In an article on the Anglo-Catholic blog, Fr Michael Gray writes:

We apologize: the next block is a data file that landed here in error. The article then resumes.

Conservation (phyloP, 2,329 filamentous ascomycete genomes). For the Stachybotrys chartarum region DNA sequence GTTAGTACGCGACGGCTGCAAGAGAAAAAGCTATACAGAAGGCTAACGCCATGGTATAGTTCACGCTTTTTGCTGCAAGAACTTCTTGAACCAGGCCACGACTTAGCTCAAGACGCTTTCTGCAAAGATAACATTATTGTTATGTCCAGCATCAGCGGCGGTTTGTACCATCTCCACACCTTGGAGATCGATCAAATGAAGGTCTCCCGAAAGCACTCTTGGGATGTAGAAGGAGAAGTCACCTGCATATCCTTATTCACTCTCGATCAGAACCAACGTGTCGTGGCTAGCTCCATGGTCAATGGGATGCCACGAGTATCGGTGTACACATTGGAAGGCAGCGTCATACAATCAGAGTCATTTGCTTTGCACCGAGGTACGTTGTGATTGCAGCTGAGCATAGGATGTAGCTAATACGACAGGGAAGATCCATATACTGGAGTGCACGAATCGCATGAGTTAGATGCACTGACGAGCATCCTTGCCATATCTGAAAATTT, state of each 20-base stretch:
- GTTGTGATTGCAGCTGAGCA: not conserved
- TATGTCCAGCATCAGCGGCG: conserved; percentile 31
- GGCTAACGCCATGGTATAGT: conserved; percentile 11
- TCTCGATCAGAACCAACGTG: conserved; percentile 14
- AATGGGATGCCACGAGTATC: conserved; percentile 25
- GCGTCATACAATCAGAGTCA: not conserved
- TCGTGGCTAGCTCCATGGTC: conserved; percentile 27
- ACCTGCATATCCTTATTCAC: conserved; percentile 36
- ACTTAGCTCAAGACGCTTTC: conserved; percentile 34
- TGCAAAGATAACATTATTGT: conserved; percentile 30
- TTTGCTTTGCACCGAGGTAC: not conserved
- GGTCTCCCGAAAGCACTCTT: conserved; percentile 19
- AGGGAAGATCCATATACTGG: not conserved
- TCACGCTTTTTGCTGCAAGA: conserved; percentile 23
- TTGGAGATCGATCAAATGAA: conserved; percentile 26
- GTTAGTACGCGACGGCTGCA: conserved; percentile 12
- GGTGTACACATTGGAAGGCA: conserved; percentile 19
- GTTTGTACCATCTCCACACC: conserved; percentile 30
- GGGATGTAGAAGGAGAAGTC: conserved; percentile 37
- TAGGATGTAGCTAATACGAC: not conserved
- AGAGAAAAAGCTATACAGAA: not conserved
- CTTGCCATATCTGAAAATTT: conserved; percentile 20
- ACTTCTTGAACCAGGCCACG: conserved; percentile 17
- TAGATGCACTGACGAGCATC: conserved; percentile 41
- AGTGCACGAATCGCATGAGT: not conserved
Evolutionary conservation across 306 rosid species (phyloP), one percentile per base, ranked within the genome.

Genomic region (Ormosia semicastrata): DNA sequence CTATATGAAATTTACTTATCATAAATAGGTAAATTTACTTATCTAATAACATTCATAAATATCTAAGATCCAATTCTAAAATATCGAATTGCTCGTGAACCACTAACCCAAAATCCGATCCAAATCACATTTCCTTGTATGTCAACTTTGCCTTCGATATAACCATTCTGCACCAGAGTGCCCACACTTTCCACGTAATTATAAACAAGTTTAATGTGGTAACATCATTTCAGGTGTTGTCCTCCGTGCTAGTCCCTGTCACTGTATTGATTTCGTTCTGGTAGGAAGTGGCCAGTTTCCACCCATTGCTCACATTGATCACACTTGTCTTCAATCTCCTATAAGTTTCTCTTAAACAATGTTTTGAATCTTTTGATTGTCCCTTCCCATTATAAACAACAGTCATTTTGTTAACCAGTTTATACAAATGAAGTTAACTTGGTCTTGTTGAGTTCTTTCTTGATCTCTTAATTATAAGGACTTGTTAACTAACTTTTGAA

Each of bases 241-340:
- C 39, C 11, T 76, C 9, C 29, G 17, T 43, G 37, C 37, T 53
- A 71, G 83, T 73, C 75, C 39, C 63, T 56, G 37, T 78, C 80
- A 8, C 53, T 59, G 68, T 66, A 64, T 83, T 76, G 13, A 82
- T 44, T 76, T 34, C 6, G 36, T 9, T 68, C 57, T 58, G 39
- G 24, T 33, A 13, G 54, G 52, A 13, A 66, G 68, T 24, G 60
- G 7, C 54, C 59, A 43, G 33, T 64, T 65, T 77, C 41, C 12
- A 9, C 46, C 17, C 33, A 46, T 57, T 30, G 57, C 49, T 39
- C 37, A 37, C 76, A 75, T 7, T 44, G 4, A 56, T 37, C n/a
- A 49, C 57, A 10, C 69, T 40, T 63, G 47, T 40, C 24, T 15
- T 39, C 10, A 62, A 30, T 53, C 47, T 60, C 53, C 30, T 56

The question is not whether the Copts, or so-called Antiochenes, or whoever, are legitimate jurisdictions of the One Holy Catholic and Apostolic Church (though some might wish to dispute that) but whether they are in any useful sense our past. Like it or not, we are Western, not Eastern or Oriental. We follow in our formularies Augustine on the Trinity and original sin. Our Old Testament is not the Septuagint (Rome too now translates from the Hebrew). Our past is Latin, not Greek. We (like Rome) are post-reformation, post-enlightenment. We have not been formed by centuries of subjection to an Islamic state. Or perhaps it is the very differences that lend enchantment – that unity with such a body would never have any practical content, would never challenge us, would never require us to learn from it because we have so little in common? I do not of course deny the shared faith. And of course unity with the Orthodox and Oriental jurisdictions is a duty – but it is more likely to be achieved by Rome than by us. So unity with Rome is the best way to unity with Moscow and the smaller Eastern and Oriental bodies.